He explains that he frequents the bar because he enjoys the micro brewed beer and of course, the good friends.
“It’s like the Cheers of Haight,” says Williams, referring to the old television comedy show. “It’s cool because it builds more of a sense of a community.”
It is definitely a bar with more of that homey feel to it, and not only do the locals love it, but visitors and shoppers do too.
Emily Kidd, and Matt Simanton stopped by the pub after spending some time in the Haight shopping.
“We are here because we like beer!” says Kidd jokingly as she explains that they decided to drop in and grab a drink because it reminded them of a place that they would go to back home in Chicago.
“I like this community table,” she says, referring to the bar-like table where we are seated.
I hadn’t noticed before, but now that Kidd pointed it out, I realized that the table really is like an extension of the bar. It has the same feel to it, as sitting at the bar. However there are seats all around the table, on either side.
I look around. It grows late, and the pub is now brightly lit. The golden hue illuminates the faces and you can hear the soothing sound, a sea of voices; their conversation calm, like rippling water and their vibrant laughter crashes like waves. This is a place where people come to feel at home, like one body, a family.
So let us raise our glasses, make a toast, to new friends and new memories, our home is yours! Cheers!
Sitting behind a counter on a stool tilted back, leaning against the wall behind him, Paul Shinichi waits. The day is unpredictably rainy, off and on, on and off, just like his customers. He grows anxious—he wants to stick a needle through someone.
“There are too many shops, period!” Shinichi says, serious in tone with his eyes piercing. “There is no realization of the veterans that have been here… that’s the American way, trying to undercut each other.”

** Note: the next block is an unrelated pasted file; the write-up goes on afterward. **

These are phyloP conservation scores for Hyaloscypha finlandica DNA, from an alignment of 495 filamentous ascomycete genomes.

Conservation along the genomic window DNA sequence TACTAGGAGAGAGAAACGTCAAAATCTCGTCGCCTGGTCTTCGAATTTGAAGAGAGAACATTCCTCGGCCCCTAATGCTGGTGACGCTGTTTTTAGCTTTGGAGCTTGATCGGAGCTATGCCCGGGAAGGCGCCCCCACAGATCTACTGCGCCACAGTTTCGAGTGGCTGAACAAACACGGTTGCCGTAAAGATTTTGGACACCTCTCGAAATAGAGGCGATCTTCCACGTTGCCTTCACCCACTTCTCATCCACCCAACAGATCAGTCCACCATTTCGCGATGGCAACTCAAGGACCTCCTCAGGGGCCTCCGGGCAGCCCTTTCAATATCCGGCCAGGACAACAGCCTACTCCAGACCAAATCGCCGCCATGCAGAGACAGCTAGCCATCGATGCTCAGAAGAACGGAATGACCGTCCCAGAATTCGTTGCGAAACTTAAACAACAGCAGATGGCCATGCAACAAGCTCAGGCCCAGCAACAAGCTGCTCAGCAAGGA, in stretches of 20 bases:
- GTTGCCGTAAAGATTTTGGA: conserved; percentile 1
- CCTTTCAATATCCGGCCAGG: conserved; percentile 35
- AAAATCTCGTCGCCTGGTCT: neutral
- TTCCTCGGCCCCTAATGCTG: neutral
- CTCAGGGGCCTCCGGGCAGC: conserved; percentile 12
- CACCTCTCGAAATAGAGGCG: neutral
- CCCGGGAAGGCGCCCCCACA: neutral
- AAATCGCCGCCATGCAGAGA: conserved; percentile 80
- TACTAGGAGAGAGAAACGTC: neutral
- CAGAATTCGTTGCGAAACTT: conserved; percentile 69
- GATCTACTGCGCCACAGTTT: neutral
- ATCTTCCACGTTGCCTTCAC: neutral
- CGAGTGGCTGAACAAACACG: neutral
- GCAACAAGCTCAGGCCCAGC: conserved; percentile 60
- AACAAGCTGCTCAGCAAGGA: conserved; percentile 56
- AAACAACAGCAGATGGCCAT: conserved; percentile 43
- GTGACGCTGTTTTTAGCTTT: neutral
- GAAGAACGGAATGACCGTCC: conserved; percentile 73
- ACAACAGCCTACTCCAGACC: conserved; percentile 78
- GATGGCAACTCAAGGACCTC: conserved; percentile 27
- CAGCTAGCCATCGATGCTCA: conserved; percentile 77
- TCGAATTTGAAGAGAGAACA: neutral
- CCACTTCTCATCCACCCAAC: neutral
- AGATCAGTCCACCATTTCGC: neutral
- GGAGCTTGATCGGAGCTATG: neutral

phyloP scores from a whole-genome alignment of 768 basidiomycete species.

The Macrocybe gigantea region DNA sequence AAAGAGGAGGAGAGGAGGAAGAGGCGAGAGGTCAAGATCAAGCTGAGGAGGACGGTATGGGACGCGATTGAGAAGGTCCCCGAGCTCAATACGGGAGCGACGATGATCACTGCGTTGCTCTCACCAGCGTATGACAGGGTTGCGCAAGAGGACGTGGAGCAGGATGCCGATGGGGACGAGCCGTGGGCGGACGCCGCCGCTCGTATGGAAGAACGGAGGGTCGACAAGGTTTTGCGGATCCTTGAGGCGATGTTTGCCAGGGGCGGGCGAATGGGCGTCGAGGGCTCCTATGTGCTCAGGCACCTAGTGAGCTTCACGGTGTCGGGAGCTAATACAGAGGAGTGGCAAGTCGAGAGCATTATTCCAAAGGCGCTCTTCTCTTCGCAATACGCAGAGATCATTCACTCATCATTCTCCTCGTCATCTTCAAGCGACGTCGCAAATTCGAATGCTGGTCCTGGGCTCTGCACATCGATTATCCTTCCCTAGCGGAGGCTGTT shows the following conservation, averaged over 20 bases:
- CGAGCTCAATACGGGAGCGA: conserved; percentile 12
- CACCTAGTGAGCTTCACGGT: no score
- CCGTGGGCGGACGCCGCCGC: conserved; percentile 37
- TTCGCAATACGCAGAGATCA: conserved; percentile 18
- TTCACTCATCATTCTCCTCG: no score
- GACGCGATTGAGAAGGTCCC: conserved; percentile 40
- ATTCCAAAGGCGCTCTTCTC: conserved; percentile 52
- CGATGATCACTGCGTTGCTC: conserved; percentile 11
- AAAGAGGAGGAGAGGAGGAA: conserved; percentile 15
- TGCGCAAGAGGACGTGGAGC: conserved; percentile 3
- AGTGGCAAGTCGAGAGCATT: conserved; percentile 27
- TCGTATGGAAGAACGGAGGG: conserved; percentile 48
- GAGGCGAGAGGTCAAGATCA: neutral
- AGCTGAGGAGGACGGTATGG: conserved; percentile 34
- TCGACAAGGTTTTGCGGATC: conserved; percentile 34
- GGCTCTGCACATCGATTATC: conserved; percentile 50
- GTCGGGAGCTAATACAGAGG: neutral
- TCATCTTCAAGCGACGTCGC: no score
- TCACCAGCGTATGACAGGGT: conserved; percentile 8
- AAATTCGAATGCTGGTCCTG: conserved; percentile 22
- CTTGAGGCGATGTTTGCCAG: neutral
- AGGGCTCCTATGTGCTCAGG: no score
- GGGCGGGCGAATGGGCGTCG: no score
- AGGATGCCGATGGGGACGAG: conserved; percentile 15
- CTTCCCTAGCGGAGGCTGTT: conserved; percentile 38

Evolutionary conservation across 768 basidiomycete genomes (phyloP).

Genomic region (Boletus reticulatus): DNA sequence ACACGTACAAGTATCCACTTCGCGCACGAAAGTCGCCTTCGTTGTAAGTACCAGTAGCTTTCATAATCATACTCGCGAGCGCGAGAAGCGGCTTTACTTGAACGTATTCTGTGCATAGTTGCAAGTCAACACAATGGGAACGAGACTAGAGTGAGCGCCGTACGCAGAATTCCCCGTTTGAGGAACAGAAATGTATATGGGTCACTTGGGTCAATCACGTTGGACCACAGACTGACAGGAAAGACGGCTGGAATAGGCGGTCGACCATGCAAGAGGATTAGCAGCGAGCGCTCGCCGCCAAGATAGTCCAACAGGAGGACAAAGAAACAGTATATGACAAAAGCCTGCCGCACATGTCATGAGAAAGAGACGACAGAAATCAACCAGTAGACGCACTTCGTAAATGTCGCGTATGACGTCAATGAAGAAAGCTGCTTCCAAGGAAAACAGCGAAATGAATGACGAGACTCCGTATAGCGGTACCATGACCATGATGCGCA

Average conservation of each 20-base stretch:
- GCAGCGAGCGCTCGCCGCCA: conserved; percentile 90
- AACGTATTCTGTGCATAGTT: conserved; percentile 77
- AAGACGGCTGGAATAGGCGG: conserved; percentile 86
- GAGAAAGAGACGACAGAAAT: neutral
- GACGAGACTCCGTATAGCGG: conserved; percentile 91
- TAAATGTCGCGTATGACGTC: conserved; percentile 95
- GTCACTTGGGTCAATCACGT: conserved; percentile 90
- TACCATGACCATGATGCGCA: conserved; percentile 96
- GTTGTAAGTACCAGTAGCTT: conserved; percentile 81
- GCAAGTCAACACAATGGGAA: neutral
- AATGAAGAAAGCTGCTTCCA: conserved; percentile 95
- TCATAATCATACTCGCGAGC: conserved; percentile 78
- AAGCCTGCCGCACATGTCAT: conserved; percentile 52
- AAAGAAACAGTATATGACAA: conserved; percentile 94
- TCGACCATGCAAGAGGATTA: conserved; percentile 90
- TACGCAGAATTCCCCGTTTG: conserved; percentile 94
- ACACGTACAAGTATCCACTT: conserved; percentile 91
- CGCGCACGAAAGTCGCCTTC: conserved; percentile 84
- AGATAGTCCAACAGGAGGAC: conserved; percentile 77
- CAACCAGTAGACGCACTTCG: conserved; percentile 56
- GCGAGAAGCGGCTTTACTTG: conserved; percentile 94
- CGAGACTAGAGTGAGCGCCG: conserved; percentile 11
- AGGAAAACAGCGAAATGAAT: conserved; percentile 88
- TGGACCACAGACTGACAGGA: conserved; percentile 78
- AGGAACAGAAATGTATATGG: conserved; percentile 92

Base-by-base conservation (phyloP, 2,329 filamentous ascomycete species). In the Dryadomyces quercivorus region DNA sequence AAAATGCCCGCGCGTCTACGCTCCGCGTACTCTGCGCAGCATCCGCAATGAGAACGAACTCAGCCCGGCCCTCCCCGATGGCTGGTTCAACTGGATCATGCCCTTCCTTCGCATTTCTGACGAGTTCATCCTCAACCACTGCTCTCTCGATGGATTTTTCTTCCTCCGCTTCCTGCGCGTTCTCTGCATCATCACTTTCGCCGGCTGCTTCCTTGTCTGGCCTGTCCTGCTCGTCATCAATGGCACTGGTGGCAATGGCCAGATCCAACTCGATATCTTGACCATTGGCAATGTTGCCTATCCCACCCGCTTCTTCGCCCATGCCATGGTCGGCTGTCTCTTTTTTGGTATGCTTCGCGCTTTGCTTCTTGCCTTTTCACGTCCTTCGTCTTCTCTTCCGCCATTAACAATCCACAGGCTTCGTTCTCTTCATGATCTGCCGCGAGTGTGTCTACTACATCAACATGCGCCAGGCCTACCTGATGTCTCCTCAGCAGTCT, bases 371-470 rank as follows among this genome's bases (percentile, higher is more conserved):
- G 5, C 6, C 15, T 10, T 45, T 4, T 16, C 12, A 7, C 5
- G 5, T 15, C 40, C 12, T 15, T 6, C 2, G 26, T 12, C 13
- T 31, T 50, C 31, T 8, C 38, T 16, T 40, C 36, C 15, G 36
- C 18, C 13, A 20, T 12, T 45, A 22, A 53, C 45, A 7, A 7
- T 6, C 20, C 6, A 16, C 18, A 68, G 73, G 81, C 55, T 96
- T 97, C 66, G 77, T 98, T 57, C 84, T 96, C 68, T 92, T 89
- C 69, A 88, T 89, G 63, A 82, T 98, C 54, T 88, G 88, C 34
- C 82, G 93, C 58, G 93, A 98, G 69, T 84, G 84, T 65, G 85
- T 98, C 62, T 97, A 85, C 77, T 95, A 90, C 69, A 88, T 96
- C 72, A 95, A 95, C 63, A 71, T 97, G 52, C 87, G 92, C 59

As senior piercer at Braindrops Tattoo & Piercing at 1324 Haight St., Shinichi argues that it is time for a change in the industry and raising the standards is the way to go.
“If they want to break skin with their art, then this is how it’s going to be.”
In a time of economic struggle coinciding with the popularization of the body art industry in the media, Shinichi is one of many who seeks respect for his profession by supporting The Safe Body Art Act to create a “fair playing field,” he says. The act which went into preliminary stages on Jan. 1, enforces stringent regulations on the body art industry to ensure that all practitioners follow the same precautionary procedures.
Justin Malan, executive director of the California Conference of Directors of Environmental Health, helped propel the act and is taking measures to institute proper training throughout the industry.
“The purpose of the bill is to establish a standard of procedures that are consistent and protect the public and the industry,” Malan says. He explains, that it “will significantly reduce blood-borne pathogens,” and “it legitimizes the practice.”
In addition to a two-hour training on blood-borne pathogens, body art practitioners are required to follow a repeatable routine in their decontamination methods and provide “a written log of each sterilization cycle,” complying strictly to the procedures outlined in section 119315 of the Health and Safety Code; logs must be kept in the facility “for two years after the date of the results.”